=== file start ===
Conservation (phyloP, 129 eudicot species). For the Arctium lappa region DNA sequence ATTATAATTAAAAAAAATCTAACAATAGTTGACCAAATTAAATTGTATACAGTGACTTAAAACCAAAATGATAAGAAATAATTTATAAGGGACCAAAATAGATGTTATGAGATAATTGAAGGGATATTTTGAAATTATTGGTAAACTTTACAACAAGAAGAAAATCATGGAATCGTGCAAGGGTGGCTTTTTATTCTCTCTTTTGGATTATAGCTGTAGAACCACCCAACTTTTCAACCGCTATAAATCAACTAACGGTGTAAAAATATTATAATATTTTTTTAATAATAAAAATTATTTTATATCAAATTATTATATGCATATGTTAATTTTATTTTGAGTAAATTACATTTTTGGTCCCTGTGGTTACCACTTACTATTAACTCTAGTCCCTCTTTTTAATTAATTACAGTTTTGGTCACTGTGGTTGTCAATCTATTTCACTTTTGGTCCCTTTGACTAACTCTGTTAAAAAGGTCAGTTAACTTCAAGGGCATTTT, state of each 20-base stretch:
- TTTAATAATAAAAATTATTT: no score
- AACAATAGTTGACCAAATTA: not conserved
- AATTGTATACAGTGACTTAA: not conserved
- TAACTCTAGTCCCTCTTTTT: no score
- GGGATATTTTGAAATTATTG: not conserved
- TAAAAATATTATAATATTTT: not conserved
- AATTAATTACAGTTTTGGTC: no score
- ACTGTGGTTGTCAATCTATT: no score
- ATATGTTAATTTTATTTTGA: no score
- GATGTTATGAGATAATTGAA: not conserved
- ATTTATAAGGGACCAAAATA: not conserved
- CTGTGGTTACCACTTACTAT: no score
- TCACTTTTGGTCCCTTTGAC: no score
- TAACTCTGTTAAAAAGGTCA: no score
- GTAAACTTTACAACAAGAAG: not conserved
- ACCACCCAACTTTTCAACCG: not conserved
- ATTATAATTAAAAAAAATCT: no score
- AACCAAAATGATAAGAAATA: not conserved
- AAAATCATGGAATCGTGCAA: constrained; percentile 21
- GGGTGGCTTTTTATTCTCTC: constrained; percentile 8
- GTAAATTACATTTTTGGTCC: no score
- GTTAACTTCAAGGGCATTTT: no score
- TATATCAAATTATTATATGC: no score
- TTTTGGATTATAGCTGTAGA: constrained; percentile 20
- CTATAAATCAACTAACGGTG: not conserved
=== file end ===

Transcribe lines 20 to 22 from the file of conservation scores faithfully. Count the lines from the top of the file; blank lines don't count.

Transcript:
- AAAATCATGGAATCGTGCAA: constrained; percentile 21
- GGGTGGCTTTTTATTCTCTC: constrained; percentile 8
- GTAAATTACATTTTTGGTCC: no score